• Unfortunately I am a murderer. I hate to admit it. Dominique Browning former editor, Home and Garden Magazine said in a recent kick ass article in Wired Magazine on Gardening July 2010..."Dig a hole and make that your compost hole!...Who cares if you get rats"...well I do! You have to have 100 acres in Connecticut not to care if you get rats! I have mice...eating my brand new red Beefsteaks and I swear to God I have tried everything...Soap, Fox Urine, Red Pepper Spray, Tide, Talk Radio, and now what works....
    Mouse traps...the problem is the poor bastards get their arm or leg caught in the fucker and they drag the trap til it gets stuck in a corner...I come along and see this and have to hit em with a shovel.
    Poor bastards. But I will tell you...I made the first batch of Salsa 2010 last night 7/28/10....YEEEESSSS! I may have added too much fresh cilantro though for the average person.......I love cilantro - and the Jalapeono's......LARGE.

    Slow Love
    Farmer Bob

  • In reply to bcoyne:

    Congrats on the harvest. I'm fortunate that no animals have discovered my container garden with my edibles on it.

  • In reply to bcoyne:

    I'm technically "working" today but due to server problems in the corporate office, I've been able to take my cell phone outside and wait for the IT call while I dump my flower pots and drain the overflow off the rain barrel.

    I have this fountain that fills with water, and I haven't tried to do anything with it since we moved in a year ago. I am not sure how to drain the water out, and I was told it needs a new pump to actually operate as a fountain. Maybe if I get a pump, the circulation will prevent mosquito eggs?

    Also, any ideas of eco-friendly way to get rid of wasps? Or should I consider them beneficial? They are in the doorway of my garden shed, sadly...

  • In reply to hawk3ye:

    You're right if you have a pump the water circulating may be too violent for them to lay eggs. They prefer to lay eggs in still water.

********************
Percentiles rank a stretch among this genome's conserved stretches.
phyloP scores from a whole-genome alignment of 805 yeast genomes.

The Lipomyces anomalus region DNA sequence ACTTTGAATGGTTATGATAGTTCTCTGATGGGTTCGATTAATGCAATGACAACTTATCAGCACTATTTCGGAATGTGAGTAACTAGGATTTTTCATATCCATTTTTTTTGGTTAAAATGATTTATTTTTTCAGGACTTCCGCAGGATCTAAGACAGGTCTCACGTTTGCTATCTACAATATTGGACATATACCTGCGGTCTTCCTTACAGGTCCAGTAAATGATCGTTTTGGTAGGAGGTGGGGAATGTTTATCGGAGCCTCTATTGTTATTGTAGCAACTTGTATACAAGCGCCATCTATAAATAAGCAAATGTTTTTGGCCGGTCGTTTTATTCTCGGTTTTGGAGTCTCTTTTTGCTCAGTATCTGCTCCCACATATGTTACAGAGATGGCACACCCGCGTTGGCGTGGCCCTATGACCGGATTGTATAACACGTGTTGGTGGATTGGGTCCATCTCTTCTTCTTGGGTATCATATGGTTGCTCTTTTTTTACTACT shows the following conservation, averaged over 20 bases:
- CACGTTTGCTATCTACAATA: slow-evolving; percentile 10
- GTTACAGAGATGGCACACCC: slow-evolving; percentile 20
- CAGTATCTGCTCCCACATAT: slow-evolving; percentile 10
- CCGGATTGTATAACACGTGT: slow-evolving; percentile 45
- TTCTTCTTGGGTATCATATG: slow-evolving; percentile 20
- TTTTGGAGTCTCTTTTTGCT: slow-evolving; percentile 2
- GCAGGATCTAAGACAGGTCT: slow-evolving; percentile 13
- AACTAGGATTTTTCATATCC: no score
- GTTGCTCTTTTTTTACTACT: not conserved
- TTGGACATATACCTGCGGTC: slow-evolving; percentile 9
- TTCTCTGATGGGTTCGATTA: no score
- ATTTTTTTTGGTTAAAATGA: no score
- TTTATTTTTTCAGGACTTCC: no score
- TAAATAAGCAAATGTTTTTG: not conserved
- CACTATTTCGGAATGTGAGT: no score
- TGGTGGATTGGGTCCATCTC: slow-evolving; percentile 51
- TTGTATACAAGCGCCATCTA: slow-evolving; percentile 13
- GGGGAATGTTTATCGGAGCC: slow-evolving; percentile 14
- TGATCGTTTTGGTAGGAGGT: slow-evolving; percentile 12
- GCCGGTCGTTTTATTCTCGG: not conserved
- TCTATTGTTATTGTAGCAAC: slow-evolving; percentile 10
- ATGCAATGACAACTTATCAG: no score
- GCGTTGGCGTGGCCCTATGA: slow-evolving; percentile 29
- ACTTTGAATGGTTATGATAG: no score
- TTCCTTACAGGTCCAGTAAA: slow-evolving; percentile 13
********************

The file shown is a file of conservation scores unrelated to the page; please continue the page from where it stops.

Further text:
As for the eco-friendly way of getting rid of wasp...your suggestion is as good as mine. I've tried several that I found on Google and non seem to work. I seem to have memories of them falling into cans of Coke during picnic and visits to the beach, but I can't get them to fall into any of my homemade traps. LOL. They're beneficial though http://www.chicagonow.com/blogs/chicago-garden/2009/08/what-good-are-wasps-in-the-garden.html

  • In reply to hawk3ye:

    I taunt mosquitoes by breathing heavy through the screen door. They hate that.

  • In reply to ClaudiaBark:

    LOL.

  • The information in this blog is extremely useful for the people.
    pest control companies

  • fb_avatar

    According to Chicago Breaking News, a pool of mosquitoes in Evanston has tested positive for West Nile Virus.
    gainesville mosquito control

  • I hate mosquitoes not because they're annoying but because of their possible effects on our health. I always consider insecticides or repellents to get rid of them.Barrier Termite

  • The blogs and the articles have exemplifying stuff!!! Good job.pest control in Bromley

  • fb_avatar

    The quality of your articles and contents is great.how do bed bugs spread

Leave a comment